Film Review: Mighty Fine
When I was a youngster, one of my favorite desserts was a sweet chocolate pudding with the brand name My-T-Fine. Now we have a movie, Mighty Fine, and there the comparison ends.
Based semiautobiographically on the childhood experiences of the filmmaker, Debbie Goodstein, the film, set in 1974, bludgeons the viewer with the rantings of the well-meaning Joe Fine, the patriarch of a loving Jewish family from Brooklyn, as his life—and his mind—begin to unravel. It is not a pleasant sight, and in Chazz Palminteri, in real life a product of the Bronx, we get an explosive but non-nuanced performance of a schmatta king on the way down, and not because he has moved his business and his family to New Orleans. Joe’s Holocaust-survivor wife, played implausibly by Andie MacDowell with a mock Polish accent, has her hands full as she tries to control her husband and keep the family together. Their two teenage daughters, Maddie and Natalie, portrayed by the stunning Rainey Qualley, MacDowell’s real-life daughter acting in her first film role, and Jodelle Ferland, already a screen veteran, absorb the mental abuse their father heaps on the family.
Maddie’s good looks make her a star attraction in the high-school dating game but her father is incapable of understanding her growing-up aspirations and embarrasses her too often. Natalie, a budding writer, is encouraged to enter a poetry contest, which she wins with a poem about her father and his bombastic but inexplicable fulminations. Janeane Garofalo provides the unseen voice that narrates the story from Natalie’s perspective, and she almost steals the film with her professionalism.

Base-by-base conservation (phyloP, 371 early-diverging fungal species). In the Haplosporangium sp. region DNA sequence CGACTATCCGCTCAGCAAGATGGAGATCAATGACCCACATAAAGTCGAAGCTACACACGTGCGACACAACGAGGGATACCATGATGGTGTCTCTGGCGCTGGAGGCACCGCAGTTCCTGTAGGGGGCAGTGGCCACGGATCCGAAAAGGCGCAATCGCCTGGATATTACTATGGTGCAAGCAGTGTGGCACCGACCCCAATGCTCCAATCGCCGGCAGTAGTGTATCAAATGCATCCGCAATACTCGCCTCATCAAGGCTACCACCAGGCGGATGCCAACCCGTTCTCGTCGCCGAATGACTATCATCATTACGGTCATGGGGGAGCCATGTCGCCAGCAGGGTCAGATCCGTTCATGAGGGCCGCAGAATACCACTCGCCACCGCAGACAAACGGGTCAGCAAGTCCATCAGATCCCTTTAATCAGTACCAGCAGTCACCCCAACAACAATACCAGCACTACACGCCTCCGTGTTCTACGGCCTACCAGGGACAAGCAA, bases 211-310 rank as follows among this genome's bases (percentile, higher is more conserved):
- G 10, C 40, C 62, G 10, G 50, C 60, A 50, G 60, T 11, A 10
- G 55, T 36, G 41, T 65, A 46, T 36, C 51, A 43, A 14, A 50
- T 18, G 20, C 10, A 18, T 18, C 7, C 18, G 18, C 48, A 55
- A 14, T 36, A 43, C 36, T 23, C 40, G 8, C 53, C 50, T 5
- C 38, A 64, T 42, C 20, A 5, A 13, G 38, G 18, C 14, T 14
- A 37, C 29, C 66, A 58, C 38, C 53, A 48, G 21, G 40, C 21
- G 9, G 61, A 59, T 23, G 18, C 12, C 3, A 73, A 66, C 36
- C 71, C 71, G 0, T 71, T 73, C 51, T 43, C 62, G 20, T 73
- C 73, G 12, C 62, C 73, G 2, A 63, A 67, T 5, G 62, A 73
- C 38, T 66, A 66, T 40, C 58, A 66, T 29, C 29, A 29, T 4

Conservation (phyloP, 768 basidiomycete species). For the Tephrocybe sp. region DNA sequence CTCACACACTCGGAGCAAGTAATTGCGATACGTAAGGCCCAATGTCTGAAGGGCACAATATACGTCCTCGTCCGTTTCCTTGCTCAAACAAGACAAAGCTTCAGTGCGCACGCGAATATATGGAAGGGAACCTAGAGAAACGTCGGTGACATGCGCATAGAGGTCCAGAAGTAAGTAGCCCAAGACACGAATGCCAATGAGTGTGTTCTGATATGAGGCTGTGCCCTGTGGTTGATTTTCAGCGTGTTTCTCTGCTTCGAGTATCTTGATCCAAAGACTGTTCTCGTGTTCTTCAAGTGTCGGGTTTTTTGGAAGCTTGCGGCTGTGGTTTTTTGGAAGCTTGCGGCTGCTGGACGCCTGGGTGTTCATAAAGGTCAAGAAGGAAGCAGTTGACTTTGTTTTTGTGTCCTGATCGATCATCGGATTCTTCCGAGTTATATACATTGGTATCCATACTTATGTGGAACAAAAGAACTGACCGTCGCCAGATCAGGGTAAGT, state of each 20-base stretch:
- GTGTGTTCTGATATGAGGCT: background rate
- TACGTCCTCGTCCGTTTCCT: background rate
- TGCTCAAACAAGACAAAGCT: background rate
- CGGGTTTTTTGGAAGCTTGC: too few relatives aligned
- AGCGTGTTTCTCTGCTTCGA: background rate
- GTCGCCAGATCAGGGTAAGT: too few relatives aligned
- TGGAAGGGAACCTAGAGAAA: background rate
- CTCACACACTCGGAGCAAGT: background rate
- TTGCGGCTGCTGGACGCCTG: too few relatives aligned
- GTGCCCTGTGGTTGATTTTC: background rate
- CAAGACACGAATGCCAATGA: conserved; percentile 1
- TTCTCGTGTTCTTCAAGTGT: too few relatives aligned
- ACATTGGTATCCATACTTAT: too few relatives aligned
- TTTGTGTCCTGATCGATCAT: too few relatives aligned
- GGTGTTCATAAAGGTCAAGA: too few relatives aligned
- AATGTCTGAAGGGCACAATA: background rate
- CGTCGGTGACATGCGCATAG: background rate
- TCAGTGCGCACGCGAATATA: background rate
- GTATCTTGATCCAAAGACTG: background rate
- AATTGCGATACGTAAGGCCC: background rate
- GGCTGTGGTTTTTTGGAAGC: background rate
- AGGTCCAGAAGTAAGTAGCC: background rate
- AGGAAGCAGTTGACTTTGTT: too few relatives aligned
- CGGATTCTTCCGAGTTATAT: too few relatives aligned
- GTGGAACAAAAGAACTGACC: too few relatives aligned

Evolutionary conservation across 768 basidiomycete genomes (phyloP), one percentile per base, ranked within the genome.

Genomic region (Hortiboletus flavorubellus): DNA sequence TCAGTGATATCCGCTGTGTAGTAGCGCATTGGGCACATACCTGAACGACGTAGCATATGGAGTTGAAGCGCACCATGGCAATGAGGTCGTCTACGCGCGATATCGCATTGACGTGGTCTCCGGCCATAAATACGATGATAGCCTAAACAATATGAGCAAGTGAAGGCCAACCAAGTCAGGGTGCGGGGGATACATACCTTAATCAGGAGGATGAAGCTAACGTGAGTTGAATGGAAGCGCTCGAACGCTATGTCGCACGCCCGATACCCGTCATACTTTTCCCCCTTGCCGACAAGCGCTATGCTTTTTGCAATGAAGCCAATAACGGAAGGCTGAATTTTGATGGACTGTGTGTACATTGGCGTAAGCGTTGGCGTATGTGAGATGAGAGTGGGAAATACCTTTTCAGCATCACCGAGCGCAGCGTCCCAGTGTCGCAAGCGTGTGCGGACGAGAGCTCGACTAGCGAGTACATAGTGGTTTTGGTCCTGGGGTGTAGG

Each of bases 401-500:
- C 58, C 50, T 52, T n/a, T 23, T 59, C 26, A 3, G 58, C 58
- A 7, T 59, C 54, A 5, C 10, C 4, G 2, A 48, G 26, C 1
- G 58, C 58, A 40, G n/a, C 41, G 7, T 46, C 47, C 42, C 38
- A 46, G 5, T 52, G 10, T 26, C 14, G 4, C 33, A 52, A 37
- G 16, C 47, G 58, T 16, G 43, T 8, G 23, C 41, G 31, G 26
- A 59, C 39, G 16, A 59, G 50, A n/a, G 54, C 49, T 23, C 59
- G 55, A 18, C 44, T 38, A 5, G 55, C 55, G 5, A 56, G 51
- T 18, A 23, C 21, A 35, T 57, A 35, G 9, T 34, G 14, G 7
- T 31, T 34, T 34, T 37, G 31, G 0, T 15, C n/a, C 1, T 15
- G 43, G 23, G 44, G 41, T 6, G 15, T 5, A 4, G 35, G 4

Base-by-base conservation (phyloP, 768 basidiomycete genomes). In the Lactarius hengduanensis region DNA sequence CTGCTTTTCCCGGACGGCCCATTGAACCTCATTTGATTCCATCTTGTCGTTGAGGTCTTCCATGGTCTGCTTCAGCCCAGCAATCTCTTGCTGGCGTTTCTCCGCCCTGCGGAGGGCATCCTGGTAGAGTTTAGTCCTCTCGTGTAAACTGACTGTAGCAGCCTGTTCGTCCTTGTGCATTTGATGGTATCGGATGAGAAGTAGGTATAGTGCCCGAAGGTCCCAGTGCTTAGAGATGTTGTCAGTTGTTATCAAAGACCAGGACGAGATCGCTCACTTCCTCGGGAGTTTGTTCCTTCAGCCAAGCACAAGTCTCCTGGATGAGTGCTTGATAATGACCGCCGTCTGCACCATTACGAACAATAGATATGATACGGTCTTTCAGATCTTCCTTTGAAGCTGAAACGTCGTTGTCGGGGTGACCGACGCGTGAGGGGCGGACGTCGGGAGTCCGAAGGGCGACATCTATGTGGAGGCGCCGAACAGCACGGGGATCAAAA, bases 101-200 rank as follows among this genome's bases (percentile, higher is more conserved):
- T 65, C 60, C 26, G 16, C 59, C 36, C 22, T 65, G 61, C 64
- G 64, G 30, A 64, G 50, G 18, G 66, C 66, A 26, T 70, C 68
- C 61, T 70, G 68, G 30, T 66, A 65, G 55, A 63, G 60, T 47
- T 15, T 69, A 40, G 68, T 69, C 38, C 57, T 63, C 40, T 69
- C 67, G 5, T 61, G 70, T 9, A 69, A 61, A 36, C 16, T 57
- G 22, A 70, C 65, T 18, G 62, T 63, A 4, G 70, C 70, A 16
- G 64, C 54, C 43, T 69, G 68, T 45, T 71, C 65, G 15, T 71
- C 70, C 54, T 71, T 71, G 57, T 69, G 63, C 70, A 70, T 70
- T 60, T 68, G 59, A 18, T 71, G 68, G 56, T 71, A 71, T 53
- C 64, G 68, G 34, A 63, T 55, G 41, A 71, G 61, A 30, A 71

Mental illness has no well-defined borders, and medical science doesn’t have the answers for a cure. As Joe Fine breaks down, he cuts out his best friend and business partner, turns to questionable high-interest loan sharks to try to save his business and humiliates Maddie in front of her new friends. Maddie finally convinces her mother that Joe needs professional help, and that’s where the story goes.
Filmmaker Goodstein, who wrote the screenplay and is also the director, has provided some wry touches: The moving company that takes the family to New Orleans is called Exodus Moving; Maddie’s boyfriend wears a giant crucifix around his neck that almost reaches to his belly button; and Andie MacDowell’s character is named Stella, evocative of another Stella in New Orleans.
Even though the portrait of a well-meaning businessman succumbing to the dissolution of his life can be difficult to watch, the film has some redeeming qualities. Children can’t escape their parents, but they are often resilient and capable of forging meaningful careers. One hopes that this portrayal of the filmmaker’s father (but not of her alcoholic mother) will provide some understanding of how to deal with stressful family situations.
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